Blood Notes.docx

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University of Maryland
Biological Sciences Program
BSCI 201
Justicia Opoku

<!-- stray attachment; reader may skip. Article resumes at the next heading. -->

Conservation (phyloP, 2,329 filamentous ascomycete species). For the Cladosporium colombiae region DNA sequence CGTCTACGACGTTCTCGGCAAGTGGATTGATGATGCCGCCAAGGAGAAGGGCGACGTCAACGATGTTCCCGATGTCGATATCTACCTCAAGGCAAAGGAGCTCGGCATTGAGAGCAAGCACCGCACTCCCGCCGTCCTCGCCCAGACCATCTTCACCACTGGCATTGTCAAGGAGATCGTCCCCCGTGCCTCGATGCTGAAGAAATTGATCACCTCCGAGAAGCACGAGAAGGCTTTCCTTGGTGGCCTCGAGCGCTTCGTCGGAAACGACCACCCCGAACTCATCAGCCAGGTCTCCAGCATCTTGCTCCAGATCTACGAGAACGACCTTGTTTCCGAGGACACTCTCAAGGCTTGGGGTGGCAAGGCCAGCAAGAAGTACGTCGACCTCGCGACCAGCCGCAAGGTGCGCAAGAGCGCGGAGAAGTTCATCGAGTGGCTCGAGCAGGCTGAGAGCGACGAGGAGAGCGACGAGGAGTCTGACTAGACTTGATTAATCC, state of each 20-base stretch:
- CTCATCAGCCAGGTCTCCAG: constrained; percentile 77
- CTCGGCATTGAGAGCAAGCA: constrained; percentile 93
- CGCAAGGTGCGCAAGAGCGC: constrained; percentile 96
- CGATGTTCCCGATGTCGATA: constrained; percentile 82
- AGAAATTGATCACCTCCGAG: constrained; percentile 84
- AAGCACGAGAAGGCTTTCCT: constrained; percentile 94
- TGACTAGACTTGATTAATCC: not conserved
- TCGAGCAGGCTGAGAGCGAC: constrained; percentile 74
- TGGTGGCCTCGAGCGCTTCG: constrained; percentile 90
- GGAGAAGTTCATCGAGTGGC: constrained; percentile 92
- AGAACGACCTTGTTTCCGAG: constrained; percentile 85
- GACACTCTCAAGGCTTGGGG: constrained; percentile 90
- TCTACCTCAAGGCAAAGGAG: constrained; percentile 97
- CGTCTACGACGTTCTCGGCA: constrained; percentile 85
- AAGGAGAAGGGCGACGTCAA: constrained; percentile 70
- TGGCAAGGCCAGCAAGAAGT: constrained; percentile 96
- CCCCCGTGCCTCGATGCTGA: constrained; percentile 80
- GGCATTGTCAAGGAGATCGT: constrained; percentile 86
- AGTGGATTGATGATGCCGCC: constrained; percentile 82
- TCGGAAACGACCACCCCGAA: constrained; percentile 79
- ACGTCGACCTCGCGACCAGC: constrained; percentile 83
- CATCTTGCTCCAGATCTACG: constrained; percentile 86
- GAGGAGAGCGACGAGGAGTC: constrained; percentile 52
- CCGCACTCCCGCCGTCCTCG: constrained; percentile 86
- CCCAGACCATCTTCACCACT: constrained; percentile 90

Blood Blood The only fluid tissue in the human body Classified as a connective tissue Components of blood Living Cells called formed elements Erythrocytes = red blood cells transports oxygen and carbon dioxide Leukocytes – white blood cells the defend body against pathogens Platelets – cell fragments formed from megakaryocytes, important in blood clotting CYTES – means mature cells are leukocytes are mature white blood cells Non Living matrix: plasma is the fluid and solutes. Blood Hematocrit and Beyond When blood is centrifuged – Centrifuging separates substances by their weight. Erythrocytes sink to the bottom (45% of blood, a percentage known as the hematocrit) Buffy Coat contains leukocytes and platelets (less than 1% of blood), the buffy coat is a think, whitish layer between the erythrocytes and plasma. Plasma rises to the top (55% of blood) Average blood volume Women = 5.0L Men = 5.5L Blood coagulates so there needs to be a chemical that stops it from coagulates Hematocrit Diagnosis: Infection & Cancer:Alot of buffy Coat within a blood sample Anemia: Low erythrocytes (not 45%. Maybe 30%). Plasma: Constitution: Water – solvent for carrying other substances; absorbs heat Salts (electrolytes) Sodium, potassium, calcium, magnesium, chloride, bicarbonate Osmotic balance, pH buggering, regulation of membrane permeability Plasma proteins Albumin – Osmotic Balance, pH Buffering Fibrinogen – clotting of blood -gen: means it isn’t activated (or turned on) yet. Globulins – defense (antibodies) and lipid transport. Substances transported by blood Nutrients (glucose, fatty acids, amino acids, vitamins) Waste products of metabolism (urea, uric acid) Respiratory Cases (O2 and CO2) Hormones Body – just a sac of proteins that are differently expressed Famine in 3 world.Anorexia Kwashiorkor – they have a distended belly There is less then 300 MilliOsmolar/L Water leaves body and goes to the soft tissue in order to complete the correct MilliOsmolar. This makes the stomach enlarge. Physical Characteristics of Blood Blood is used as a vehicle of transport Color range Oxygen – rich blood is scarlet red Oxygen – poor blood is dull red pH is between 7.35-7.45 (7.4) Blood temperature is slightly higher than body temperature at 38 degrees (100.4 degrees F), it transfer heat throughout the body. Blood Plasma is ~ 90% Water 6=8% proteins which: increase osmotic pressure, buffer H+, increase blood viscosity, provide fuel during starvation 3 Major classes of Plasma proteins (synthesized in live, except some globulins synthesized by lymphocytes) Albumins: Major contributor to plasmas oncotic osmotic pressure and act as carriers Globulins: carriers, clotting factors, precursor proteins (angiotensinogen), immunoglobulins Fibrinogen: Blood Clotting Nutrients: Glucose, amino acids, lipids, vitamins Wastes: Urea, bilirubin, creatinine Gases Electrolytes (aka salts and ions) Relatively high concentrations of Na+ and Cl- Relatively low concentrations of H+, HCO3- K+ and CA2+ Short circuits all of one’s electrical systems. The body shuts down and dies. If you change the shape of a protein, Osmolarity changes. Salts, pH change the proteins. Hydrogen is so little so it can find proteins easily in order to change it’s shape, which then changes it’s function. Ringers Solution Asolution of distilled water containing electrolytes and compounds so that the same concentrations as their occurrences in body fluids. This solution is iso-osmotic to our blood pressure and tissues 280-300 milliosmoles per liter (we will use 300 mOsm/L Blood and tissue osmolarity must be equal to prevent net movements of fluids IV Drip If the IV drip bag only has water, then your body parts will swell If the IV Drip bag has too much nutrients then the body will lose water because blood is losing water through osmosis. Osmosis: Water (solvent) diffuses down it’s concentration gradient The link between water and salt Solute in the body include electrolytes like sodium, potassium, and calcium ions Changes in the electrolytes balance causes water to move from one compartment to another which alters blood volume and blood pressure and can impair the activity of cells. Water moves from Low solute to high solute = high solvent to low solvent. Pure water has 0 solute present Water reabsorption follows solute reabsorption Blood Plasma Acidosis – blood becomes too acidic (less than 7.35) Alkalosis: blood becomes too basic (greater than 7.45) In each scenario, the respiratory system and kidneys help restore blood pH to normal Carbon Dioxide can dissolve in water ( blood plasma) and form carbonic acid CO2 + H2O H2CO3 (carbonicAcid H- + HCO3- Acid Base Balance Normal pH of arterial blood = 7.4 pH < 7.35 = acidosis pH> 7.45 = alkalosis Most ions originate as by-products of cellular metabolism Complications with acid-base disturbance Conformation change in protein structure Change in excitability of neurons Changes in balance of other ions Cardiac arrhythmias Vasodilation/Vasoconstriction Acids and Bases: Acids are Proton (H+) donors Strong acids dissociates completely and liberate all of their H+ in water Weak Acids, such as carbonic acid, dissociate only partially Bases are Proton (H+)Acceptors) Strong bases dissociate easily in water and tie up H+ Weak bases, such as bicarbonate ion and ammonia, are slower to accept H+ Cellular or Formed Element Platelets (cell fragments) DevelopmentalAspects of blood cells: Sites of blood cell formation The fetal liver and spleen are early sites of blood cell formation Bone marrow takes over hematopoiesis by the seventh month. Fetal hemoglobin differs from hemoglobin produced after birth, fetal hemoglobin has a gamma subunit in place of the beta subunit and higher affinity for oxygen Fetal babies have higher affinity so that when their RBCs get closer to the mother’s RBCs, it is able to take the oxygen. Physiological jaundice results when the liver cannot rid the body of hemoglobin breakdown products fast. Alcoholics Erythrocytes Main function is to carry oxygen Anatomy of circulating erythrocytes Biconcave disk – large surface area which favors diffusion. Essentially bags of hemoglobin Anucleate ( no nucleus) Contain very few organelles No mitochondria Use anaerobic glycolysis 5-6 billion RCS per L of blood Flexible membrane Allows it to fit into capillaries one at a time Also function to maintain osmolarity and blood/plasma pH If body has too much water, erythrocytes are able to swell or crenate so that they adjust for body’s water levels. Hemoglobin in RBCs Hb binds strongly (but reversibly) to oxygen 98.5% oxygen bound to HB and 1.5% dissolved in plasma Each hemoglobin molecule has 4 oxygen binding sites Globin + 4 heme groups = 4 polypeptides and heme = iron-containing group Iron containing protein Can also bind to CO2 and H+ (different binding sites.) Formation of Erthrycotes Mature RBCs are unable to divide, grow, or synthesize proteins. Wear out in 100-120 days When worn out RBCs are eliminated by phagocytes in the spleen or liver Lost cells are replaced by division of hemocytoplasts in the red bone marrow Iron is a component of hemoglobin Lost cells are replaced by division of hemocytoblasts in the red bone marrow. Control of Erythrocyte Production Rate is controlled by a hormone (erythropoietin) Kidneys produce most erythropoietin as a response to reduced oxygen levels in the blood Homeostasis is maintained by negative feedback from blood oxygen levels. Control of the erythrocyte production If the oxygen drops to 60 mmHG (should be 100mmHG) Reduced levels of blood cells is sensed Kidneys releases Erythropoietin. Erythropoietin stimulates red bone marrow This then enhances erythropoiesis and more RBCs are created. This then increases the amount of oxygen carrying ability of blood Anemia: Decrease in the oxygen-carrying capacity of blood All anemia share the decrease I oxygen carrying capacity Dietary anemia Iron: iron-deficiency anemia Fixed with Iron Pills Pernicious – lack of Vitamin B12 Injections of B12 Hemorrhagic anemia: bleeding HemolyticAnemia Malaria or Sickle CellAnemia Sickle Cell Sickle Cells can clump and impede with blood flow Fixed with a no exercise lifestyle or drinking more water so that the cells swell and won’t clump as easily. Malaria: Those who have Both Sickle and Normal Cells are better off with malaria because Liver and Spleen work hard to get rid of Sickle Cells which happen to get rid of Malaria as well. Aplastic anemia – bone marrow defect Causes Anemia because it directly affects the amount of RBCs in the blood stream RenalAnemia – kidney disease Affects the Erythropoietin. Diseased Kidneys hinders the release of the hormone which creates less RBCs. Leukocytes White Blood Cells or WBCs) Crucial in the body’s defense against disease There are complete cells, with a nucleus and Organelles Able to move into and out of the blood vessels (diapedsis) Van move by amoeboid motion Can respond to chemicals released by damaged tissues (cytokines) Chemicals released by cells to communicated to one another 4000 – 11,000 WBC per cubic millimeter (microliter) of blood Types of Leukocytes Two Major Classes of Leukocytes Granulocytes Granules in their cytoplasm can be stained You need to stain WBCs in order to see them Posses lobed nuclei Include Neutrophils – stained with pH neutral substances Eosinophil – stained with pH acid substances Basophils – stained with pH basic substances Granules are enzymes (toxic Compounds) Attack parasites and diseases Agranulocytes Lack visible cytoplasmic granules Nuclei are spherical, oval, or kidney shaped. Include: Lymphocytes Monocytes Abundance of Leukocytes List of WBCs from most to least abundant Neutrophils Lymphocytes Monocytes Eosinophil Basophils Easy way to remember Never Let Monkeys Eat Bananas Granulocyte: Neutrophils Neutrophils are multilobed nucleus with fine granules 40-70% of leukocytes in blood Phagocytes at active sites of infection Secretes cytokines Circulate in blood 7-10 hours Migrate to tissues for a few days Increases in number during infections Eat (engulf them) or dump toxic chemicals to lyse them. Granulocyte: Eosinophil 1-4% of leukocytes Large brick-red cytoplasmic granules Phagocytes (but no main mechanism of action) Defend against parasitic invaders (e.g. worm) Granules contain toxic molecules that attack parasites Granulocytes: Basophils <1% Non phagocytic May depend against large parasites by releasing toxic substances Contribute to allergic reactions Histamine – inflammation Histamines release cause allergies which are healed with anti-histamines. Heparin-anticoagulation Allows cells to get to undamaged tissue Lyses using toxic substances Agraunlocytes: Monocytes become macrophages 4-8% of leukocytes Phagocytes Macrophages: La